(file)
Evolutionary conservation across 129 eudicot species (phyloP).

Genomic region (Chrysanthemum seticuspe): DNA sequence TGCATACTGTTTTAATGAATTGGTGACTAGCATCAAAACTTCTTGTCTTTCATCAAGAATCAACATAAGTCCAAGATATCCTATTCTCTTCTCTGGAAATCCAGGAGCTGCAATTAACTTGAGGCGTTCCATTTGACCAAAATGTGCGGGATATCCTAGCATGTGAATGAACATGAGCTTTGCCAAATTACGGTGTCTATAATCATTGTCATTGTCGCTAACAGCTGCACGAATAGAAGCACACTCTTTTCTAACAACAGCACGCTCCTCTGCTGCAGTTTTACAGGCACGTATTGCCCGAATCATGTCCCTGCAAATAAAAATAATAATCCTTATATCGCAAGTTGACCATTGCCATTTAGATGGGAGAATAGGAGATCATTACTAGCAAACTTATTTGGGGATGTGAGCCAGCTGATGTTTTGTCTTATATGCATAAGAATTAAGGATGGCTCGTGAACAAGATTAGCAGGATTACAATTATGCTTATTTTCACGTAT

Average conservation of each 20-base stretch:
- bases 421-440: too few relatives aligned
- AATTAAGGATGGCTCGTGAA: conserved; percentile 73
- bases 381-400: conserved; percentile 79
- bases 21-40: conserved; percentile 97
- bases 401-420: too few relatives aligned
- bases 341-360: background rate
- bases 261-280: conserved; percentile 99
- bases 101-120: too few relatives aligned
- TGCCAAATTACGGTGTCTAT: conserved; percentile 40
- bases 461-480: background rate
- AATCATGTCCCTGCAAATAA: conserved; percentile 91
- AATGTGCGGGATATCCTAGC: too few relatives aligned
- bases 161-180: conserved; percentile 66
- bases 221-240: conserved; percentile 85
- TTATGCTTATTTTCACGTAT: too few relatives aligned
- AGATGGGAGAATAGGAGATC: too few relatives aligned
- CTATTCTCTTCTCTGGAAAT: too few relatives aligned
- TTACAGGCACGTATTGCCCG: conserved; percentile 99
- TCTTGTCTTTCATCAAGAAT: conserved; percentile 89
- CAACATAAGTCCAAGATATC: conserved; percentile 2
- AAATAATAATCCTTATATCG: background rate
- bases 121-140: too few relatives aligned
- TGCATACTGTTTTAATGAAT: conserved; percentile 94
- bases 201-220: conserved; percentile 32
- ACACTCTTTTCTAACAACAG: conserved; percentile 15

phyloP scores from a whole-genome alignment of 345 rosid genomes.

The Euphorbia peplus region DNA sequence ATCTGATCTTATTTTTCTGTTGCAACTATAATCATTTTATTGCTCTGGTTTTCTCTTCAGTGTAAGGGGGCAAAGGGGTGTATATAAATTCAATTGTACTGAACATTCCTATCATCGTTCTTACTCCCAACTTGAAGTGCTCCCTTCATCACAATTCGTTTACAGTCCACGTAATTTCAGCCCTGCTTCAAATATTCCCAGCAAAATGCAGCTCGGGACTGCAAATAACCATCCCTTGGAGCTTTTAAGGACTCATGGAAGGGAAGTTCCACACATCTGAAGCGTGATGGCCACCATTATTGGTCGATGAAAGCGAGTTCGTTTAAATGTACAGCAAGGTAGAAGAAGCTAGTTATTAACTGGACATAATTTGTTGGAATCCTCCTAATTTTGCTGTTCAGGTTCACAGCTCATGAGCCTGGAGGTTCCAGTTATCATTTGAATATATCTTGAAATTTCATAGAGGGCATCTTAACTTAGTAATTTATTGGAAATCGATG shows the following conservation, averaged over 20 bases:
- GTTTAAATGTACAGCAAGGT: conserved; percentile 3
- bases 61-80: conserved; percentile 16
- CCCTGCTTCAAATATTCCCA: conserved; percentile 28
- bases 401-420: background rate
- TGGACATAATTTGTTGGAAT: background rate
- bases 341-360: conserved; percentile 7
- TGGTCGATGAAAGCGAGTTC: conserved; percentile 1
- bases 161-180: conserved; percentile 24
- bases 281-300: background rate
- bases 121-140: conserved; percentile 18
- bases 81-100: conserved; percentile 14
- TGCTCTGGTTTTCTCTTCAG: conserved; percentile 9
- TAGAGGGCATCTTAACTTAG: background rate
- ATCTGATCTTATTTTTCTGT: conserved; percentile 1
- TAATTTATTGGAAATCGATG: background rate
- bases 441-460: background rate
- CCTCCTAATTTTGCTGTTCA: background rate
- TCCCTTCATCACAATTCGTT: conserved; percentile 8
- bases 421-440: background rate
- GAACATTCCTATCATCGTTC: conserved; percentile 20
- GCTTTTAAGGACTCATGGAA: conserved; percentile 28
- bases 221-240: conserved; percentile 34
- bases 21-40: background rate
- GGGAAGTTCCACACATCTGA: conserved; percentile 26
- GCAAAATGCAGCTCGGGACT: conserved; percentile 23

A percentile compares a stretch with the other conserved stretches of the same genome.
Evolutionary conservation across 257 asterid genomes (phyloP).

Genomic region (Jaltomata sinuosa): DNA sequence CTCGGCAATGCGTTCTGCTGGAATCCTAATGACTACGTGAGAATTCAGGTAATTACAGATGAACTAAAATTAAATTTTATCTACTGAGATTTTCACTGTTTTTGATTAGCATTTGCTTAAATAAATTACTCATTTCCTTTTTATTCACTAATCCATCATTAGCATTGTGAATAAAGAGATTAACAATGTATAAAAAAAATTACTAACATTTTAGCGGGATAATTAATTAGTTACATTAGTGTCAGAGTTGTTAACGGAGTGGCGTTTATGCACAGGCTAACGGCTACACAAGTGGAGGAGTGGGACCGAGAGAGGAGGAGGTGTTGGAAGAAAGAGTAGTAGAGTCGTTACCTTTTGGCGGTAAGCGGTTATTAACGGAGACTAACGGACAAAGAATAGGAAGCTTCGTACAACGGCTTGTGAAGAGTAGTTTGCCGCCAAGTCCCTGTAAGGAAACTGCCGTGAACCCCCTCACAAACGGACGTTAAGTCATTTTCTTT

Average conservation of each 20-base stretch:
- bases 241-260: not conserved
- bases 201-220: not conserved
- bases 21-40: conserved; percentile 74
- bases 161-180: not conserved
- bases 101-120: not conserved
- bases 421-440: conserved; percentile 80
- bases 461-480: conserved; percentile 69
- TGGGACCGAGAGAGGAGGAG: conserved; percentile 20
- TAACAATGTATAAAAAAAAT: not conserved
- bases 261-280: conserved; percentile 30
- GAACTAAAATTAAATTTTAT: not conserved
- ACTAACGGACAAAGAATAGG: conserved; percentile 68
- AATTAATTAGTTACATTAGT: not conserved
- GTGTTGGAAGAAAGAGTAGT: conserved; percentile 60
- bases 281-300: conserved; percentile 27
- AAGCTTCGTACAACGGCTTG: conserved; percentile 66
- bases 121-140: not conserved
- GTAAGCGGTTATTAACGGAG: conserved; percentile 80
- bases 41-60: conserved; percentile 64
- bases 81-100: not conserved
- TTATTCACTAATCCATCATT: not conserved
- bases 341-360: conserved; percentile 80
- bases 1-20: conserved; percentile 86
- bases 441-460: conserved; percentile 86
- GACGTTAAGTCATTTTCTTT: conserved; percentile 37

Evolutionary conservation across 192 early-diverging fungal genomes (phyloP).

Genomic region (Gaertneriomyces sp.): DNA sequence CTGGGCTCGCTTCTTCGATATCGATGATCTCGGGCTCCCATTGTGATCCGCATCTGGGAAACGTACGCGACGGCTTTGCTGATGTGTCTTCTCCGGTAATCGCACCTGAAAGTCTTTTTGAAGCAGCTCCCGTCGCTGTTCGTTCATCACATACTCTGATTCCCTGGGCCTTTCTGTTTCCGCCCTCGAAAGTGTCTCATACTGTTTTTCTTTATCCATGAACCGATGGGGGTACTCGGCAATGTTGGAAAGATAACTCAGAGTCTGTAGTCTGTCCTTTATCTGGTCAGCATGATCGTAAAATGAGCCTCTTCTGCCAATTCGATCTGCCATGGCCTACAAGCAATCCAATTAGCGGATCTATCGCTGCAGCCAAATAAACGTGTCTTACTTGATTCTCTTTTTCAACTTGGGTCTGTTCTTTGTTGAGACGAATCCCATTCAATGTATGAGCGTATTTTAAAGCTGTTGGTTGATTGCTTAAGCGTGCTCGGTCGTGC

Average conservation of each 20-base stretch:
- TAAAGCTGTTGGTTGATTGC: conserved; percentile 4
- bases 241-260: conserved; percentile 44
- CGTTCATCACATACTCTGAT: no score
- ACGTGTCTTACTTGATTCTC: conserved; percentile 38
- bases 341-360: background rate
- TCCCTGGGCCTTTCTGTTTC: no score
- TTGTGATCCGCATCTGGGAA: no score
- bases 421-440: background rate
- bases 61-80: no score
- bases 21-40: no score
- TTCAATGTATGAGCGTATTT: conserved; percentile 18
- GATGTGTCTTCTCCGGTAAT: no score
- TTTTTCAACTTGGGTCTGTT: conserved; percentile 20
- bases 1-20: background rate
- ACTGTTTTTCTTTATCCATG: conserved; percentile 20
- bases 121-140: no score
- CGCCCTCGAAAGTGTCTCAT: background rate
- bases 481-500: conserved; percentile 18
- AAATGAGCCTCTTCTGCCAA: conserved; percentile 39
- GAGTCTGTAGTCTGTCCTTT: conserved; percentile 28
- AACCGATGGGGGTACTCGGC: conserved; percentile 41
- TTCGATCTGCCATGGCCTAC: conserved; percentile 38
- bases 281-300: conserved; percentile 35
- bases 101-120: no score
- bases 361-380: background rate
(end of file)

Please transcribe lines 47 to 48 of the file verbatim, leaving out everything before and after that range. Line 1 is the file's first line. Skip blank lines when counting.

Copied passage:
- CCTCCTAATTTTGCTGTTCA: background rate
- TCCCTTCATCACAATTCGTT: conserved; percentile 8